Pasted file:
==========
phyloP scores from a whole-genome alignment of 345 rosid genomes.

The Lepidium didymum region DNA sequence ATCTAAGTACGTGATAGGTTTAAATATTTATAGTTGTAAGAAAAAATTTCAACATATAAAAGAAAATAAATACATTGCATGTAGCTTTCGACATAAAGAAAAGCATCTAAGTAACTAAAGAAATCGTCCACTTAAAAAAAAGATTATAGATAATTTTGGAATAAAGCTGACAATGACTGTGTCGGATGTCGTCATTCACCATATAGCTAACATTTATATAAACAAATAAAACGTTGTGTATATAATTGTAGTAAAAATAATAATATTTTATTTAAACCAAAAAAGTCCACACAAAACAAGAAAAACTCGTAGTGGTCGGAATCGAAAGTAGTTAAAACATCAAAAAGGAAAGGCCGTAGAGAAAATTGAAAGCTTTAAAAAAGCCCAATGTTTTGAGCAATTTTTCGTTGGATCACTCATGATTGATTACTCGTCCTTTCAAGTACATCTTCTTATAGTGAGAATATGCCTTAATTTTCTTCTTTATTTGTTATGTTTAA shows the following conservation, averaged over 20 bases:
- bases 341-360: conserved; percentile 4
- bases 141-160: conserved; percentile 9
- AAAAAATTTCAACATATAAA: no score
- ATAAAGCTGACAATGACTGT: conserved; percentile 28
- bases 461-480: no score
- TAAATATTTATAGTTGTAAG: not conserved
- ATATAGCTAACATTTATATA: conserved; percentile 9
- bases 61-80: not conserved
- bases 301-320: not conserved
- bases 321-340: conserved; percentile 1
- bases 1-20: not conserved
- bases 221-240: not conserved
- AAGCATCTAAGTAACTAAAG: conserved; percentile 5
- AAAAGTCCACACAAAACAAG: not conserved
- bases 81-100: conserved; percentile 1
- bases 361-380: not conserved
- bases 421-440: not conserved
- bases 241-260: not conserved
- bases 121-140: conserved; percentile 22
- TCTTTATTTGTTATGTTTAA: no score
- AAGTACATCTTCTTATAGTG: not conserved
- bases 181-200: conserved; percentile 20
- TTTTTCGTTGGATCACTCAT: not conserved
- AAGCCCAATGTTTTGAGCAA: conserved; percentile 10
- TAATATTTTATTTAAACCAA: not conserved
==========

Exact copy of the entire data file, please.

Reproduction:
phyloP scores from a whole-genome alignment of 345 rosid genomes.

The Lepidium didymum region DNA sequence ATCTAAGTACGTGATAGGTTTAAATATTTATAGTTGTAAGAAAAAATTTCAACATATAAAAGAAAATAAATACATTGCATGTAGCTTTCGACATAAAGAAAAGCATCTAAGTAACTAAAGAAATCGTCCACTTAAAAAAAAGATTATAGATAATTTTGGAATAAAGCTGACAATGACTGTGTCGGATGTCGTCATTCACCATATAGCTAACATTTATATAAACAAATAAAACGTTGTGTATATAATTGTAGTAAAAATAATAATATTTTATTTAAACCAAAAAAGTCCACACAAAACAAGAAAAACTCGTAGTGGTCGGAATCGAAAGTAGTTAAAACATCAAAAAGGAAAGGCCGTAGAGAAAATTGAAAGCTTTAAAAAAGCCCAATGTTTTGAGCAATTTTTCGTTGGATCACTCATGATTGATTACTCGTCCTTTCAAGTACATCTTCTTATAGTGAGAATATGCCTTAATTTTCTTCTTTATTTGTTATGTTTAA shows the following conservation, averaged over 20 bases:
- bases 341-360: conserved; percentile 4
- bases 141-160: conserved; percentile 9
- AAAAAATTTCAACATATAAA: no score
- ATAAAGCTGACAATGACTGT: conserved; percentile 28
- bases 461-480: no score
- TAAATATTTATAGTTGTAAG: not conserved
- ATATAGCTAACATTTATATA: conserved; percentile 9
- bases 61-80: not conserved
- bases 301-320: not conserved
- bases 321-340: conserved; percentile 1
- bases 1-20: not conserved
- bases 221-240: not conserved
- AAGCATCTAAGTAACTAAAG: conserved; percentile 5
- AAAAGTCCACACAAAACAAG: not conserved
- bases 81-100: conserved; percentile 1
- bases 361-380: not conserved
- bases 421-440: not conserved
- bases 241-260: not conserved
- bases 121-140: conserved; percentile 22
- TCTTTATTTGTTATGTTTAA: no score
- AAGTACATCTTCTTATAGTG: not conserved
- bases 181-200: conserved; percentile 20
- TTTTTCGTTGGATCACTCAT: not conserved
- AAGCCCAATGTTTTGAGCAA: conserved; percentile 10
- TAATATTTTATTTAAACCAA: not conserved